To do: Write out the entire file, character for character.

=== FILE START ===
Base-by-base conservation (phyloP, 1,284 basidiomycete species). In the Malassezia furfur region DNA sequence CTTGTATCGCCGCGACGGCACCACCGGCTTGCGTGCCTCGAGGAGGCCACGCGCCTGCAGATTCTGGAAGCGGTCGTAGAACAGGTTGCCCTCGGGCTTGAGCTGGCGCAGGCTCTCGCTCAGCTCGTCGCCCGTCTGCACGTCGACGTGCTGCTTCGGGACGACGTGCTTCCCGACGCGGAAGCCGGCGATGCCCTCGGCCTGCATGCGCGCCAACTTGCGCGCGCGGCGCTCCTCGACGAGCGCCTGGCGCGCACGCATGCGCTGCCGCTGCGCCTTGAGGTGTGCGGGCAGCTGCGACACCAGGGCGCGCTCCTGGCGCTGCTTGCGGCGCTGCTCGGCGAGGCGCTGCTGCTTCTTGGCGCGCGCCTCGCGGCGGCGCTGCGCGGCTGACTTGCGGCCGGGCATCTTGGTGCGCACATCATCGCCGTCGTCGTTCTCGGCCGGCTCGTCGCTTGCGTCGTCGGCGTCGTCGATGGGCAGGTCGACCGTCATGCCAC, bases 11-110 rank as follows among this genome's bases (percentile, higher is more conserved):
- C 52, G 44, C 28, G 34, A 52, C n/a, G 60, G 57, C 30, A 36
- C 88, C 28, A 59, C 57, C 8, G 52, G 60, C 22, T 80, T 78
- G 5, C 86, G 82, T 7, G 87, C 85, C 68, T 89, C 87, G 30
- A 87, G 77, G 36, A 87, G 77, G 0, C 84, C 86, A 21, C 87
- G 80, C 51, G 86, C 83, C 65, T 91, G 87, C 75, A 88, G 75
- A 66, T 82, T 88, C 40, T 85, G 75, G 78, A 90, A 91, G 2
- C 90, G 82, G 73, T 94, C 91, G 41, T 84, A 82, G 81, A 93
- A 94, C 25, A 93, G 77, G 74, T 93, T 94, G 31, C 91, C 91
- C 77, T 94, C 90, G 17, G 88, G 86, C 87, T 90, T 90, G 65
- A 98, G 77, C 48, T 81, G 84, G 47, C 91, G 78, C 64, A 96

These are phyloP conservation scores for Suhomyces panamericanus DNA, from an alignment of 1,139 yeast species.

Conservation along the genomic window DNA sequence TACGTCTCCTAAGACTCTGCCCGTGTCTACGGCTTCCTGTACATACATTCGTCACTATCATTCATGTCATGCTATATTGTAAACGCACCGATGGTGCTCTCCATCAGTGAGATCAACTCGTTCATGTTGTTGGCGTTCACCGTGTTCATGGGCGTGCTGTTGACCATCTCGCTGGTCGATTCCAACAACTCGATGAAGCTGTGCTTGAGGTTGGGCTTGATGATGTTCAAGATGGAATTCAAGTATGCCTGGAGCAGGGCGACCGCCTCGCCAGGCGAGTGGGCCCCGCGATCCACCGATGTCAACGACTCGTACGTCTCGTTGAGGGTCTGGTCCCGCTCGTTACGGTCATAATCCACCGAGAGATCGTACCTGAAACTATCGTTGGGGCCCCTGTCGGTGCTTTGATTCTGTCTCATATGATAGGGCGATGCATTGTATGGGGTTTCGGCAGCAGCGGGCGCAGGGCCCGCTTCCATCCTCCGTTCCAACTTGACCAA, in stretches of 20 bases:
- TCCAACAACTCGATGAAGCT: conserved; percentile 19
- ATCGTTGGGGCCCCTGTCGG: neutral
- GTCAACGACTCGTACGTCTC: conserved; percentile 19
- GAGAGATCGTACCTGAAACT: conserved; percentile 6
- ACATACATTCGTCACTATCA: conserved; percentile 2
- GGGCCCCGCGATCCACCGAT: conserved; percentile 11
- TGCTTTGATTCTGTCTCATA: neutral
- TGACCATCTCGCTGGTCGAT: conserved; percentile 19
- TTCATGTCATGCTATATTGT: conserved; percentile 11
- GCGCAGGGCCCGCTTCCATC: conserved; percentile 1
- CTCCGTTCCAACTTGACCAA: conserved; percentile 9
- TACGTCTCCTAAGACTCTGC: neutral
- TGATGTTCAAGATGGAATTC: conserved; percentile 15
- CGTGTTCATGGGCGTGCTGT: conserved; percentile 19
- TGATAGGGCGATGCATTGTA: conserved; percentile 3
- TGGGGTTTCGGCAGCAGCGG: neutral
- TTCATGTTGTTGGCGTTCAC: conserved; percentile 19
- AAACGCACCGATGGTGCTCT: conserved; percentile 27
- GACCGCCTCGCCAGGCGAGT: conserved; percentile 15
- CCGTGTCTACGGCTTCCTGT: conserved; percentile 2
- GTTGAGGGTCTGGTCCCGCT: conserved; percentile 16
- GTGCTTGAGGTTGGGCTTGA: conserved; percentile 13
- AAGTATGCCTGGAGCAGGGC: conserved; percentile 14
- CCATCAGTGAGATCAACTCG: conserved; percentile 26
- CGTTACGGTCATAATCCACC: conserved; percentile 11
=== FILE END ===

Base-by-base conservation (phyloP, 1,284 basidiomycete species). In the Malassezia furfur region DNA sequence CTTGTATCGCCGCGACGGCACCACCGGCTTGCGTGCCTCGAGGAGGCCACGCGCCTGCAGATTCTGGAAGCGGTCGTAGAACAGGTTGCCCTCGGGCTTGAGCTGGCGCAGGCTCTCGCTCAGCTCGTCGCCCGTCTGCACGTCGACGTGCTGCTTCGGGACGACGTGCTTCCCGACGCGGAAGCCGGCGATGCCCTCGGCCTGCATGCGCGCCAACTTGCGCGCGCGGCGCTCCTCGACGAGCGCCTGGCGCGCACGCATGCGCTGCCGCTGCGCCTTGAGGTGTGCGGGCAGCTGCGACACCAGGGCGCGCTCCTGGCGCTGCTTGCGGCGCTGCTCGGCGAGGCGCTGCTGCTTCTTGGCGCGCGCCTCGCGGCGGCGCTGCGCGGCTGACTTGCGGCCGGGCATCTTGGTGCGCACATCATCGCCGTCGTCGTTCTCGGCCGGCTCGTCGCTTGCGTCGTCGGCGTCGTCGATGGGCAGGTCGACCGTCATGCCAC, bases 11-110 rank as follows among this genome's bases (percentile, higher is more conserved):
- C 52, G 44, C 28, G 34, A 52, C n/a, G 60, G 57, C 30, A 36
- C 88, C 28, A 59, C 57, C 8, G 52, G 60, C 22, T 80, T 78
- G 5, C 86, G 82, T 7, G 87, C 85, C 68, T 89, C 87, G 30
- A 87, G 77, G 36, A 87, G 77, G 0, C 84, C 86, A 21, C 87
- G 80, C 51, G 86, C 83, C 65, T 91, G 87, C 75, A 88, G 75
- A 66, T 82, T 88, C 40, T 85, G 75, G 78, A 90, A 91, G 2
- C 90, G 82, G 73, T 94, C 91, G 41, T 84, A 82, G 81, A 93
- A 94, C 25, A 93, G 77, G 74, T 93, T 94, G 31, C 91, C 91
- C 77, T 94, C 90, G 17, G 88, G 86, C 87, T 90, T 90, G 65
- A 98, G 77, C 48, T 81, G 84, G 47, C 91, G 78, C 64, A 96

These are phyloP conservation scores for Suhomyces panamericanus DNA, from an alignment of 1,139 yeast species.

Conservation along the genomic window DNA sequence TACGTCTCCTAAGACTCTGCCCGTGTCTACGGCTTCCTGTACATACATTCGTCACTATCATTCATGTCATGCTATATTGTAAACGCACCGATGGTGCTCTCCATCAGTGAGATCAACTCGTTCATGTTGTTGGCGTTCACCGTGTTCATGGGCGTGCTGTTGACCATCTCGCTGGTCGATTCCAACAACTCGATGAAGCTGTGCTTGAGGTTGGGCTTGATGATGTTCAAGATGGAATTCAAGTATGCCTGGAGCAGGGCGACCGCCTCGCCAGGCGAGTGGGCCCCGCGATCCACCGATGTCAACGACTCGTACGTCTCGTTGAGGGTCTGGTCCCGCTCGTTACGGTCATAATCCACCGAGAGATCGTACCTGAAACTATCGTTGGGGCCCCTGTCGGTGCTTTGATTCTGTCTCATATGATAGGGCGATGCATTGTATGGGGTTTCGGCAGCAGCGGGCGCAGGGCCCGCTTCCATCCTCCGTTCCAACTTGACCAA, in stretches of 20 bases:
- TCCAACAACTCGATGAAGCT: conserved; percentile 19
- ATCGTTGGGGCCCCTGTCGG: neutral
- GTCAACGACTCGTACGTCTC: conserved; percentile 19
- GAGAGATCGTACCTGAAACT: conserved; percentile 6
- ACATACATTCGTCACTATCA: conserved; percentile 2
- GGGCCCCGCGATCCACCGAT: conserved; percentile 11
- TGCTTTGATTCTGTCTCATA: neutral
- TGACCATCTCGCTGGTCGAT: conserved; percentile 19
- TTCATGTCATGCTATATTGT: conserved; percentile 11
- GCGCAGGGCCCGCTTCCATC: conserved; percentile 1
- CTCCGTTCCAACTTGACCAA: conserved; percentile 9
- TACGTCTCCTAAGACTCTGC: neutral
- TGATGTTCAAGATGGAATTC: conserved; percentile 15
- CGTGTTCATGGGCGTGCTGT: conserved; percentile 19
- TGATAGGGCGATGCATTGTA: conserved; percentile 3
- TGGGGTTTCGGCAGCAGCGG: neutral
- TTCATGTTGTTGGCGTTCAC: conserved; percentile 19
- AAACGCACCGATGGTGCTCT: conserved; percentile 27
- GACCGCCTCGCCAGGCGAGT: conserved; percentile 15
- CCGTGTCTACGGCTTCCTGT: conserved; percentile 2
- GTTGAGGGTCTGGTCCCGCT: conserved; percentile 16
- GTGCTTGAGGTTGGGCTTGA: conserved; percentile 13
- AAGTATGCCTGGAGCAGGGC: conserved; percentile 14
- CCATCAGTGAGATCAACTCG: conserved; percentile 26
- CGTTACGGTCATAATCCACC: conserved; percentile 11